UMass Sesquicentennial


Ph.D. Program

Program of Study

Ph.D. in Linguistics

The Department of Linguistics offers graduate work leading to the Ph.D. degree. Students may concentrate their graduate work in any of the following areas: syntax, semantics, phonology, phonetics, psycholinguistics, language acquisition, morphology, and Optimality Theory. Graduate training in the department is strongly oriented toward preparing students to carry on individual creative research and teaching in theoretical linguistics as early as possible in their graduate careers. The graduate program is set up so as to maximize close student-faculty contact. Most of our students go on to become professors in the field of theoretical linguistics at universities around the world.


As one of the top four graduate programs in theoretical linguistics, the UMass Amherst program receives more than 130 applications each year, but can only accept between 5 and 8 students a year. Because of the structure of the program, applications are accepted only for fall semester admission.

Interdepartmental Work

Our students often do additional graduate-level work at the University in departments with course offerings related to the study of natural language, such as Philosophy, Computer Science, Communication Disorders, Psychology, the foreign language programs, and Mathematics.  Though the Ph.D. program normally lasts five years, students with a largely interdisciplinary plan of study may extend to a sixth year with departmental consent.

Structure of the Ph.D. Program

The program is structured to train students to become skilled linguists, capable of outstanding independent scientific research and teaching. Course requirements are structured to emphasize the core areas of syntax, semantics, phonetics, phonology, psycholinguistics, and language acquisition. Faculty and students are also highly engaged in research and teaching in Morphology and Optimality Theory. Very early in their graduate education, students begin pursuing original research projects, learning to evaluate different models critically. Like scientific research in any field, this is a collaborative effort in which both students and faculty participate. In the process, a great deal of learning takes place in individual interactions between a single faculty member and a student, or among the students themselves. Most course work is completed in the first three years of the program, with the fourth and fifth years devoted to dissertation research and preparation. Students must successfully write and defend two “generals” papers and a “breadth” paper before beginning dissertation work. See more on the PhD program requirements.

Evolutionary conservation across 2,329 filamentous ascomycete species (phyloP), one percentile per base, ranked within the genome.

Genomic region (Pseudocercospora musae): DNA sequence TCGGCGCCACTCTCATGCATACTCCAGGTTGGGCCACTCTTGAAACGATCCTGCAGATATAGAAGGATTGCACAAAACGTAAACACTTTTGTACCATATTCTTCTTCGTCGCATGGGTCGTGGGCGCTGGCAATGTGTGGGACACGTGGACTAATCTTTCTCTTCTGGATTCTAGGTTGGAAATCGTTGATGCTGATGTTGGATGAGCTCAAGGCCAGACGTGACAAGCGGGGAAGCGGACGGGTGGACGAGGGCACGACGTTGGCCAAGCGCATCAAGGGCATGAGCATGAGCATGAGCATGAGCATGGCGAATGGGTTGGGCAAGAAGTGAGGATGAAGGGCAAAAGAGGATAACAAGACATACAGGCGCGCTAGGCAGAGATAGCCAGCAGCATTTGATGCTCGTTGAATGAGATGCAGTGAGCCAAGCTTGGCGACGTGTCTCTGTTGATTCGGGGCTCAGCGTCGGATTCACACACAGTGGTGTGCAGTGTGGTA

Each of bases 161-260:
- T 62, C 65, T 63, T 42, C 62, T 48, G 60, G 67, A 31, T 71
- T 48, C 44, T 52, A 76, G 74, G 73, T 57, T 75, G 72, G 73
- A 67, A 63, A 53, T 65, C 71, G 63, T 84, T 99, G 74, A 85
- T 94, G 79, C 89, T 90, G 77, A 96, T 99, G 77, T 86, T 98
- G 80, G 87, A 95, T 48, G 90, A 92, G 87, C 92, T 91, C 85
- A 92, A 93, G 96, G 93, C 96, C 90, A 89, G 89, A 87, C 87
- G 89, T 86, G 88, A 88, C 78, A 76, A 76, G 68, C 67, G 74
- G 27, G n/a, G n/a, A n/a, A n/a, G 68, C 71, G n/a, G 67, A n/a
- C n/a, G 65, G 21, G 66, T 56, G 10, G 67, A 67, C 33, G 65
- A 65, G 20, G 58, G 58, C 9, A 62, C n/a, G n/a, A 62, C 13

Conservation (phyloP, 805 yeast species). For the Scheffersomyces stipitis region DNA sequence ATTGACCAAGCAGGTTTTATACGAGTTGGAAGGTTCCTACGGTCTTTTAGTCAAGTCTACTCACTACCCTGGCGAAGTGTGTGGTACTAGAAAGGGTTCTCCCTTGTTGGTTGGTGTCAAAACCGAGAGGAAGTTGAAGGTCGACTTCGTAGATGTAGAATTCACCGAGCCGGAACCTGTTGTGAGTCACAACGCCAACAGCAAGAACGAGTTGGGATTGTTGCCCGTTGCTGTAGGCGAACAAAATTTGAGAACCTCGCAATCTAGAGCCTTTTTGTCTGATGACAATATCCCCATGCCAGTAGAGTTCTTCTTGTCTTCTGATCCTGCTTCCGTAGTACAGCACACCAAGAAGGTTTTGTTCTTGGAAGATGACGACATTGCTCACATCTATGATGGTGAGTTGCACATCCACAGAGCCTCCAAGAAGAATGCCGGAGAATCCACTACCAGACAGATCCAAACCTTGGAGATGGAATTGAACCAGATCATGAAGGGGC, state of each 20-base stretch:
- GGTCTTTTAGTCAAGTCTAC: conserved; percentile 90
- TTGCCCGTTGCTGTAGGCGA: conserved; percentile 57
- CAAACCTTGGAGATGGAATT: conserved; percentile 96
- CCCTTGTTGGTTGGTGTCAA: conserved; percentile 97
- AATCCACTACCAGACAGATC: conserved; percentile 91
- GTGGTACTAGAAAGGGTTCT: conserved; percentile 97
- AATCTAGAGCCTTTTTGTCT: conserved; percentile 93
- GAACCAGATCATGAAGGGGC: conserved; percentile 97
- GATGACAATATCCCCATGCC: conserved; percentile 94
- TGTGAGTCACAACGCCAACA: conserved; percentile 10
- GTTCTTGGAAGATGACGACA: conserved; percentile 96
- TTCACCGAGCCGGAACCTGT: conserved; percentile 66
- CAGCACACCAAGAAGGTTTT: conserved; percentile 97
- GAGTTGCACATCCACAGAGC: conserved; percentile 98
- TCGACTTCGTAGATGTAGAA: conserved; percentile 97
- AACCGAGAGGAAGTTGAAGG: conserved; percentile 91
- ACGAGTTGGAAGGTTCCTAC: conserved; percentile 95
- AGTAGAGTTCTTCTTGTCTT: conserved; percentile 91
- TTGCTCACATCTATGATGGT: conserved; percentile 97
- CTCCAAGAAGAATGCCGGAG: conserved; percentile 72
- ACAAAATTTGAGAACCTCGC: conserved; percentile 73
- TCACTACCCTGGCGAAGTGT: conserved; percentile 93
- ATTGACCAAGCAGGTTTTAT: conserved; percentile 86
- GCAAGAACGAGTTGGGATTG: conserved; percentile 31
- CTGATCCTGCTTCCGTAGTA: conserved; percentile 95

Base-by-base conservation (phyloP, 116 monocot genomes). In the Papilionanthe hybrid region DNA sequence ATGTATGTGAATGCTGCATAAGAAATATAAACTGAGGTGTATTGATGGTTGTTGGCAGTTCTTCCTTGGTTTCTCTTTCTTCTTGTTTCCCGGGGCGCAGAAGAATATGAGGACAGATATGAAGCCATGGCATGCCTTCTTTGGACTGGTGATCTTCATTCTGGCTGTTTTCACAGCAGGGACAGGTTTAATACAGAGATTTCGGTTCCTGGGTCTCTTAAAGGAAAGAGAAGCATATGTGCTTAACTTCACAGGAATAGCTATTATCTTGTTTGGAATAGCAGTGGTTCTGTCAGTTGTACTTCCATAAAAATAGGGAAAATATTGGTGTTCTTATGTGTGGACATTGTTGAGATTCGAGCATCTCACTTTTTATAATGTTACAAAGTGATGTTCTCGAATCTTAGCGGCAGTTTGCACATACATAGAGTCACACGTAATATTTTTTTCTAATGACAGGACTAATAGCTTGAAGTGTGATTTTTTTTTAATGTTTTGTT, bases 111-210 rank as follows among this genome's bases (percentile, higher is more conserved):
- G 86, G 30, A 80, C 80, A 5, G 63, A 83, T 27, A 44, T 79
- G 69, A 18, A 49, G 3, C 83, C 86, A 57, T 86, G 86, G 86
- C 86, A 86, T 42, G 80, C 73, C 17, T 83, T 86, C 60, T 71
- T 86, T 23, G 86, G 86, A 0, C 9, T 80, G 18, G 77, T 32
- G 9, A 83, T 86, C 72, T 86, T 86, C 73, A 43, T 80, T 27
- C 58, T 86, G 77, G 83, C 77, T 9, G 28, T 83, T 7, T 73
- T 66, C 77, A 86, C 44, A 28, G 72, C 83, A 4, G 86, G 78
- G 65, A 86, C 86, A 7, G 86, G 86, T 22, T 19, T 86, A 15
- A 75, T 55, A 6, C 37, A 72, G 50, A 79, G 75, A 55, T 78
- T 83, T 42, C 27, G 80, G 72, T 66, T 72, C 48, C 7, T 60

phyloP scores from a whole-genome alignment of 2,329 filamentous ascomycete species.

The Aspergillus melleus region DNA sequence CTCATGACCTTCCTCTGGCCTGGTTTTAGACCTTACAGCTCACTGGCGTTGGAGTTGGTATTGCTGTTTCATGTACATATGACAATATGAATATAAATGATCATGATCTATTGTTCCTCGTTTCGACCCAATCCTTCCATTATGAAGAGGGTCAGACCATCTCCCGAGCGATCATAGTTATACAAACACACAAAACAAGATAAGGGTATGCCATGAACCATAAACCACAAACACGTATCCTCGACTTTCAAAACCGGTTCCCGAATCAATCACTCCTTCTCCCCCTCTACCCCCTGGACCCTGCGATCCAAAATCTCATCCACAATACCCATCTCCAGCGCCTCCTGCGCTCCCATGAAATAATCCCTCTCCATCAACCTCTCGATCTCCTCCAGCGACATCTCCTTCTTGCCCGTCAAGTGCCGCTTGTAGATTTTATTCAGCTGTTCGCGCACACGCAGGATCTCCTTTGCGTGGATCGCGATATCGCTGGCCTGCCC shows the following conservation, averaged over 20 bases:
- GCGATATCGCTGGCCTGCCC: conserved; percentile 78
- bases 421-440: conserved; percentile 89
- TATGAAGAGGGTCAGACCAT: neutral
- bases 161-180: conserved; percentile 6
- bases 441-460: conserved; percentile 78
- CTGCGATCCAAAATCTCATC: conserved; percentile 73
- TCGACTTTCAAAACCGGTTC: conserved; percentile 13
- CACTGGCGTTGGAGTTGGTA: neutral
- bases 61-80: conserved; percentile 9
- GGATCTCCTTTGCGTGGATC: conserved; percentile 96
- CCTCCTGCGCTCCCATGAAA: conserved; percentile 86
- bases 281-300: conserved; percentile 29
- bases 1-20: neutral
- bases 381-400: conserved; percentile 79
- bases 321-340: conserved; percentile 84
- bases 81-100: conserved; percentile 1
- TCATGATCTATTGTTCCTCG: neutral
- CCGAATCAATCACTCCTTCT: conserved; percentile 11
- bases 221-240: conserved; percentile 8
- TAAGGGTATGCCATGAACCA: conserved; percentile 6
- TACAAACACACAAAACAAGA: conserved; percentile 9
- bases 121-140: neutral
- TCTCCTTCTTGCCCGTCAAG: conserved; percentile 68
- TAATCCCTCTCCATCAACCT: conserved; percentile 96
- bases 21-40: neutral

Advising

The Graduate Program Director (GPD) advises all first year students. By the end of the third semester, each student forms a Doctoral Guidance Committee (DGC), consisting of two specialists for the generals paper and a third member (the 'Chair') appointed by the GPD. Each semester the DGC meets with the student to provide continuing advice and supervision in planning a course of study before embarking on dissertation research. The DGC also approves the completed generals papers.

Teaching

Since most people holding a Ph.D. in linguistics become university teachers, it is important for a graduate program to set up a framework within which teaching skills can be developed. The department therefore requires that every student acquire some teaching experience, either through faculty/student team teaching or by being responsible for teaching a section of one of our introductory courses. In addition, most seminars are structured in such a way as to provide maximum student responsibility and opportunity for classroom participation. See more on the department's teaching philosophy and teaching resources.

 

Summary of Ph.D. Program Requirements

First Year

Fall Classes: 601 (Transformational Grammar), 603 (Generative Phonology), 610 (Semantics & Generative Grammar), 791A (Linguistics Colloquium)


Spring Classes: 604 (Syntactic Theory), 606 (Phonological Theory), 791A, two electives

Second Year

Fall Classes: 791A, Area Workshop, seminars and proseminars

  • Choose first Doctoral Guidance Committee (DGC) with GPD in September
  • Attend DGC meeting

Spring Classes: 791A, Area Workshop, 2nd Year Seminar, seminars/proseminars

  • Submit first Generals to DGC by April 1
  • Defend first Generals before end of classes
  • Choose second DGC with GPD by end of May
  • Attend DGC meeting

Third Year

Fall Classes: 791A, Area Workshop, seminars and proseminars

  • File first Generals by first day of classes
  • Attend DGC meeting

Spring Classes: 791A, 3-unit course and 6 units of independent study

  • Submit second Generals by end of January
  • Defend second Generals by March 15
  • File second Generals by last day of classes
  • Notify Graduate Program Secretary of Breadth paper
  • Ask Graduate Program Secretary to prepare Doctoral Candidacy Nomination (D-2) memo
  • Attend DGC meeting

Fourth Year

Fall Classes: seminar and/or Dissertation Credits

  • Write dissertation prospectus with faculty guidance
  • Form a disserataion committee
  • E-mail Graduate Progam Secretary with request for Graduate School committee memo
  • Attend DGC meeting

Spring Classes: seminar and/or Dissertation Credits

  • Submit prospectus to committee for approval by March 1
  • Prepare Graduate School cover sheet for prospectus with Graduate Program Secretary
  • Submit approved prospectus to Graduate School by May

Fifth Year

Fall Classes: program fee or Dissertation Credits

  • Check to see if your statute of limitations has expired

Spring Classes: Dissertation Credits or program fee

  • Submit advisor-approved dissertation draft to committee by March 15th
  • Ask Graduate Program Secretary to reqest oral examination by April 15
  • Defend dissertation by end of May
  • Submit a defense results memo